As we look at the entire 19th chapter of John, we are taken through Jesus trial, scourging, death, burial, and resurrection. I can’t help but think that the Easter account is not just about Jesus dying for us, but it also is about how He conquered sin, death, and the grave. Jesus loved us so much that He willingly endured the pain of being crucified, the most painful death one can imagine, to take our place so that we would not have to pay the requirement of death for our sins.

John 3:16 is probably the most recognized Scripture in the Bible. Most people can recite it without difficulty. I wonder though how many realize just what that verse means, and do they believe it? “For God so loved the world that He gave His only begotten Son, that whosoever believeth in Him, should not perish, but have everlasting life.” (KJV) God’s love for us is so vast, it is hard for mere humans to comprehend. He willingly gave His Son up to die for us. I don’t know many people who would willingly give their lives for another, especially someone they don’t even know. But God loves us all, He created us, and He wants us to have a relationship with Him. Through Jesus death on the cross, that relationship can be achieved.

How? By accepting Jesus as personal Savior. Romans 3:23 says, “For all have sinned and fall short of the glory of God.” (CSB) Every person born is born into sin because of Adam, and the relationship with God has been severed. There is a punishment for that sin. Romans 6:23 says, “For the wages of sin is death, but the gift of God is eternal life in Christ Jesus our Lord.” (CSB) God provided a means of escape, a plan, to save us from the penalty of sin. Romans 5:8 tells us, “But God commendeth His love toward us, in that, while we were yet sinners, Christ died for us.” (KJV)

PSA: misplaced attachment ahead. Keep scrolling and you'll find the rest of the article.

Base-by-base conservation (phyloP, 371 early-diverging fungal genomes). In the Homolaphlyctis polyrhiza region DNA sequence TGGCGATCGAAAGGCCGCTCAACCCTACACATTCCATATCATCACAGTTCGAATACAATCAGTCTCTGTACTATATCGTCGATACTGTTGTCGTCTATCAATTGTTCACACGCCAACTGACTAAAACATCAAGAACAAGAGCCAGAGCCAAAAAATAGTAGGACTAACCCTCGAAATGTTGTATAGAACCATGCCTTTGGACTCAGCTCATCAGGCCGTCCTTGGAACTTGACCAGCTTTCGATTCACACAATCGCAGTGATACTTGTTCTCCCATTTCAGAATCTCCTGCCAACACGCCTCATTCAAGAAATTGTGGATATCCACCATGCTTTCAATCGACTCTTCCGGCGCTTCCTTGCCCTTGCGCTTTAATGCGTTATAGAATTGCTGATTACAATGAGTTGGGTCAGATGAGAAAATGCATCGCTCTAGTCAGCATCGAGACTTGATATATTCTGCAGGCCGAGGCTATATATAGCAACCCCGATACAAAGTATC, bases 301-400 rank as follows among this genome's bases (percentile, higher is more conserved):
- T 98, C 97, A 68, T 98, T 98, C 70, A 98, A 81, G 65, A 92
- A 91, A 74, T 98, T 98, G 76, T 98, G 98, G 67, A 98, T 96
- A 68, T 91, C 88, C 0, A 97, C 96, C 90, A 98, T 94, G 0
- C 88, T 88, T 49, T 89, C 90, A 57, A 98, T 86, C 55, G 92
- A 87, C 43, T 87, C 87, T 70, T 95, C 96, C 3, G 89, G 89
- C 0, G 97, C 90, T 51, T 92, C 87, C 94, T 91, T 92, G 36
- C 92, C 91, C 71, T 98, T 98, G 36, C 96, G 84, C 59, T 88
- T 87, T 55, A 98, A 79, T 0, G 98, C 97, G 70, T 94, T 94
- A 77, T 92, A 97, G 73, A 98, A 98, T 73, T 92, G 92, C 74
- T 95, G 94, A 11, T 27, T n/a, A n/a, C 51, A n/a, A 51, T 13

I Corinthians 15:3-6 says, “…Christ died for our sins according to the Scriptures; And that He was buried, and that He rose again the third day according to the Scriptures: And that He was seen of Cephas, then of the twelve: After that, He was seen of above five hundred brethren at once.” (KJV) Jesus not only died for our sins and was buried, He was resurrected again to life, conquering death and the grave. We have nothing to fear because of this. Death and the grave has no power over those who trust in Jesus as Savior.

The Bible says that Jesus is the only way to salvation. Jesus, Himself, said, “I am the way, the truth, and he life: no man cometh unto the Father but by me.” (KJV) John 1:12 explains that, “But as many as received Him, to them gave He power to become the sons of God, even to them that believe on His name.” (KJV) When we accept Jesus as Savior and Lord, we become children of God, He takes us into His family.
Ephesians 2:8-9 says, “For by grace are ye saved, through faith; and that not of yourselves: it is the gift of God: Not of works, lest any man should boast.” (KJV) We have no claim to our salvation, because we cannot in ourselves be saved. Nothing we can do can ever pay for our sins. Only Jesus can save us. All we need do is ask Jesus to save us. Revelation 3:20 says, “Behold, I stand at the door and knock: if any man hear my voice, and open the door, I will come in to him, and will sup with him, and he with me.” (KJV)